I am a representative on the Housing and Community Development Advisory Committee (HCDAC) for Santa Clara County (Office of Affordable Housing). Each year the HCDAC evaluates projects that are eligible to receive Community Development Block Grant (CDBG) and HOME funds, reviews County staff’s funding allocation recommendations, and then makes its own funding allocation recommendations to the County Supervisors. Last night the HCDAC met to discuss the projects and vote on our funding recommendations.
There are a variety of methods we could use to determine how to allocate the limited resources, including mathematical models and formulas, general funding rules or guidelines, and bargaining. At the meeting, we reviewed the County staff’s funding recommendations and discussed opportunities to fund projects that had not been recommended for funding. We did not change the County staff’s recommendations and shift money from funded projects to unfunded projects. Instead, we changed the recommended contingency plan so that, if the U.S. Department of Housing and Urban Development’s final grant allocations are greater than estimated, the additional funds will be allocated in a specific way to the projects we specified. The process was essentially bargaining, while staying within a few general funding rules and guidelines.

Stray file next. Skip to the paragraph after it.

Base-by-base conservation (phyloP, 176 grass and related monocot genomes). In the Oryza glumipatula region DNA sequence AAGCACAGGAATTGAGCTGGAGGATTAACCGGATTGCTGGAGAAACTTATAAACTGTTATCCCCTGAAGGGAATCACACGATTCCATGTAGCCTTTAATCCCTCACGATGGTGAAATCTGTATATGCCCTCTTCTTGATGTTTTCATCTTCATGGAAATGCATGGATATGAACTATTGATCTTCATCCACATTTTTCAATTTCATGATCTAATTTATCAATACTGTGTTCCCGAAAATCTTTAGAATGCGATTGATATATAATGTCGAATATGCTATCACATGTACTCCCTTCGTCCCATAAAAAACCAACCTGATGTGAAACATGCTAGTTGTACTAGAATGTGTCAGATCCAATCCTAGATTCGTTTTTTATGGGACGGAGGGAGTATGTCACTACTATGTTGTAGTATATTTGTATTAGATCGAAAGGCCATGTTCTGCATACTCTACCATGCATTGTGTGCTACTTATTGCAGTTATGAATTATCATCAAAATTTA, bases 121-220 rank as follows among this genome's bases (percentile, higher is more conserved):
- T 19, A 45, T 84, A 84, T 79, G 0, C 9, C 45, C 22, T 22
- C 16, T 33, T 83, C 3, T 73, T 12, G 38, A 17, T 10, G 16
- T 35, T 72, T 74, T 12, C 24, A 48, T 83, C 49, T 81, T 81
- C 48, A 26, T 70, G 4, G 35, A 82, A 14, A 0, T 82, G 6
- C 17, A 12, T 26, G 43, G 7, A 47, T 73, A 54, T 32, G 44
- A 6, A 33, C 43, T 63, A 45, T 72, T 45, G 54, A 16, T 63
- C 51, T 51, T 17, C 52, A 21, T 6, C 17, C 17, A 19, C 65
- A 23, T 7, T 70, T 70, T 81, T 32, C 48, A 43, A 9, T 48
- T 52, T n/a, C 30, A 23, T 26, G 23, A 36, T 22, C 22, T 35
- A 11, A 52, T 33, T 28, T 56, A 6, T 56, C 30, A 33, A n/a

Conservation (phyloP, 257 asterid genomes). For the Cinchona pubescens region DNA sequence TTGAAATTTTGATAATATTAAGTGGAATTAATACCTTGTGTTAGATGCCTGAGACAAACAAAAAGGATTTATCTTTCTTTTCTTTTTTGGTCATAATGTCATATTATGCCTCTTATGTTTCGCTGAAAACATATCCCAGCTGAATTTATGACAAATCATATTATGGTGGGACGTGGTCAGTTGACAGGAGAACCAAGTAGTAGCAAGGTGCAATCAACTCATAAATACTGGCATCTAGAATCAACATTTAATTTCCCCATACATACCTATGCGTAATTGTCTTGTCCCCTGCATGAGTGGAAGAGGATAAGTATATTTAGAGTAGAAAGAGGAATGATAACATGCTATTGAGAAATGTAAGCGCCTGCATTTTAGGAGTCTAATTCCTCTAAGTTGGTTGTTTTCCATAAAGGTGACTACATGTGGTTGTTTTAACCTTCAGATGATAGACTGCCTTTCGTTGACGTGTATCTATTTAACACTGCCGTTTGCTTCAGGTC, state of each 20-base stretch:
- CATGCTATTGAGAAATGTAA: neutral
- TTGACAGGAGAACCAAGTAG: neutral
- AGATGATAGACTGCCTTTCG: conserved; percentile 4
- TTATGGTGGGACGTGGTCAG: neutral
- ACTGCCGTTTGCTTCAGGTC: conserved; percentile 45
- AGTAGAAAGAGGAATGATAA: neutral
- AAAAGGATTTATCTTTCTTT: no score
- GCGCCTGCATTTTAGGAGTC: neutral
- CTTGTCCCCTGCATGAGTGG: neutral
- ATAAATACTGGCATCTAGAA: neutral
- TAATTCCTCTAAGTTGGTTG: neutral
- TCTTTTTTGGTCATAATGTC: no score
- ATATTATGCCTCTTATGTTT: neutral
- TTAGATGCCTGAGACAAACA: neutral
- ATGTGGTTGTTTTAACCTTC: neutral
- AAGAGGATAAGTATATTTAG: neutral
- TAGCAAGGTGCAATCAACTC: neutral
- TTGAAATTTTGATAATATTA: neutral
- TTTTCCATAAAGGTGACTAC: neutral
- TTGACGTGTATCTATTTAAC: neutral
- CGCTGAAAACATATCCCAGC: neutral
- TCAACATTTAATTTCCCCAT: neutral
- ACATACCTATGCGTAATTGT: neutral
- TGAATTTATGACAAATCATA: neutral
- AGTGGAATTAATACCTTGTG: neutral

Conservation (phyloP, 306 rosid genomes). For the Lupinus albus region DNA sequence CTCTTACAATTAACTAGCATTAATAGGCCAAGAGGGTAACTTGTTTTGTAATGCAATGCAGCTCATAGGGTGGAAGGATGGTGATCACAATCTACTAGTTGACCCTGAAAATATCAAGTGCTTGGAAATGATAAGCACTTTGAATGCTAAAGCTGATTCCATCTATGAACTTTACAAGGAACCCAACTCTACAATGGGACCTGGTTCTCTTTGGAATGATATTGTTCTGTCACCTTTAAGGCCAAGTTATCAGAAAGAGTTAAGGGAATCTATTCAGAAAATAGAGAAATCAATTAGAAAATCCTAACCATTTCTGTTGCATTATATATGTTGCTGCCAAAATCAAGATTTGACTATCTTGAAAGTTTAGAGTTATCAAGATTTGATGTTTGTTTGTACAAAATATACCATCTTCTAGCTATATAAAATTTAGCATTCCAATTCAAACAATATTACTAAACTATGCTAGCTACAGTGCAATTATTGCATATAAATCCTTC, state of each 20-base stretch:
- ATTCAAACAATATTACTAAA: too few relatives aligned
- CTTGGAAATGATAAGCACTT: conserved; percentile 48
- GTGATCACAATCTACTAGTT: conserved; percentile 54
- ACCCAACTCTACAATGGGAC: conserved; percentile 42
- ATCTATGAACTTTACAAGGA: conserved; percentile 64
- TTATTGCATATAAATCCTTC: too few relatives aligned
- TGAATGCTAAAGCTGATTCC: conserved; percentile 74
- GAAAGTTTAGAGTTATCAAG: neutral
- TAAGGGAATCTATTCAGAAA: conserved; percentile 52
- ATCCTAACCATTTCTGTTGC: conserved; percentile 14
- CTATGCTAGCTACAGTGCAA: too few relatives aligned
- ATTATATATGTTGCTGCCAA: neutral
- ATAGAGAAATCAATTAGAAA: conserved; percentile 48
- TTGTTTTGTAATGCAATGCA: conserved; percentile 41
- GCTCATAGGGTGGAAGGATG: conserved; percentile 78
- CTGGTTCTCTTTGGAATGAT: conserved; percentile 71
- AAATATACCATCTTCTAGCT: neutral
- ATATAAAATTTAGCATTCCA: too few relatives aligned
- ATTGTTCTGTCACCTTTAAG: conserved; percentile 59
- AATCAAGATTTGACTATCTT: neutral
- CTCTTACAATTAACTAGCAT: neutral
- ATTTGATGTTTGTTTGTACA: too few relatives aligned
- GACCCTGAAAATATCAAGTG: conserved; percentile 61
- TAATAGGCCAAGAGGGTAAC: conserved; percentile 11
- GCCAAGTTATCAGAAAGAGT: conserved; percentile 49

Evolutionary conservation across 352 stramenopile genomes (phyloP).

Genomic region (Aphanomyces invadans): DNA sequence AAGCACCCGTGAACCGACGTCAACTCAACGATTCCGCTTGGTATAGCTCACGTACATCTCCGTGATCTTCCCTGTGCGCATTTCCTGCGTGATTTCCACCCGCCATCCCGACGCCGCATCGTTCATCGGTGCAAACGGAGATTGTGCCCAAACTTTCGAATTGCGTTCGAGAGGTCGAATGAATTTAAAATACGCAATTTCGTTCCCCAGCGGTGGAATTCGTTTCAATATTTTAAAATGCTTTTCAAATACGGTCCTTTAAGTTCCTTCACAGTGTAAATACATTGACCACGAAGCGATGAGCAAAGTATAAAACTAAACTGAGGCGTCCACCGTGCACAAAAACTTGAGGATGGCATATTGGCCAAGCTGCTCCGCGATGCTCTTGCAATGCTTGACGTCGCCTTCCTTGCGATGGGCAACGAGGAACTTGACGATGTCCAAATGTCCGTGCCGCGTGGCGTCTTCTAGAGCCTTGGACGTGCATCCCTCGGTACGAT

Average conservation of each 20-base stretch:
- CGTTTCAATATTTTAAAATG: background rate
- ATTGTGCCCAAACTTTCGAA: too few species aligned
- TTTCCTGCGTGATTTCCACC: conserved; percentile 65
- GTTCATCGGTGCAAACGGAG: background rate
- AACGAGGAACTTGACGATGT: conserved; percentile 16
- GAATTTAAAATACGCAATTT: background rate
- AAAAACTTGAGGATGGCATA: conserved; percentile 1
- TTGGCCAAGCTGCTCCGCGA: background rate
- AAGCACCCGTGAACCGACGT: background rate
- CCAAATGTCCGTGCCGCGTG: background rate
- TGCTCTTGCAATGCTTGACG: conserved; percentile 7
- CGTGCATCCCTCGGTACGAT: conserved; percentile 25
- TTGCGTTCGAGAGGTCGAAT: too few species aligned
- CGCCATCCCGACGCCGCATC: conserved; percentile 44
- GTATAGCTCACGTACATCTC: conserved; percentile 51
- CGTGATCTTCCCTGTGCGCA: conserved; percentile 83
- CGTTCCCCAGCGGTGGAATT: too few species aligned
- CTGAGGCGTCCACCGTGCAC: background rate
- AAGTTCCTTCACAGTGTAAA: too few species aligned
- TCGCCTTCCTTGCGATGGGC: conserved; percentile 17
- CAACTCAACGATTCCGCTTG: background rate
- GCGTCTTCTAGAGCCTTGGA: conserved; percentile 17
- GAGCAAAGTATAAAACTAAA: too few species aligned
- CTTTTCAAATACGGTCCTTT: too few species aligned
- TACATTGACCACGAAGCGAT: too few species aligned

The HCDAC could have used formal decision analysis techniques to aid our decision making process. For example, the County’s Consolidated Plan specifies four unranked goals or priorities for the funding allocations. We could have discussed these goals to determine whether additional goals, like equity of geographical distribution, should be added to the list and how individual committee members would weight or order the goals in importance. Doing so would clarify the committee’s values and priorities with respect to affordable housing projects and services in the County.
Furthermore, each member of the HCDAC receives a packet of information about the projects; however, we do not work together to organize the information in a systematic way with respect to the goals and priorities listed in the Consolidated Plan. By organizing the information in this way, we would be able to quickly and easily see how well each project satisfies the goals and priorities listed in the Consolidated Plan and how the projects compare to one another with respect to these criteria. Using these formal decision analysis techniques would improve the HCDAC’s decision making process and recommendations because they would help to clarify the group’s values, structure the project scoring methodology, and facilitate comparisons and trade-offs among projects.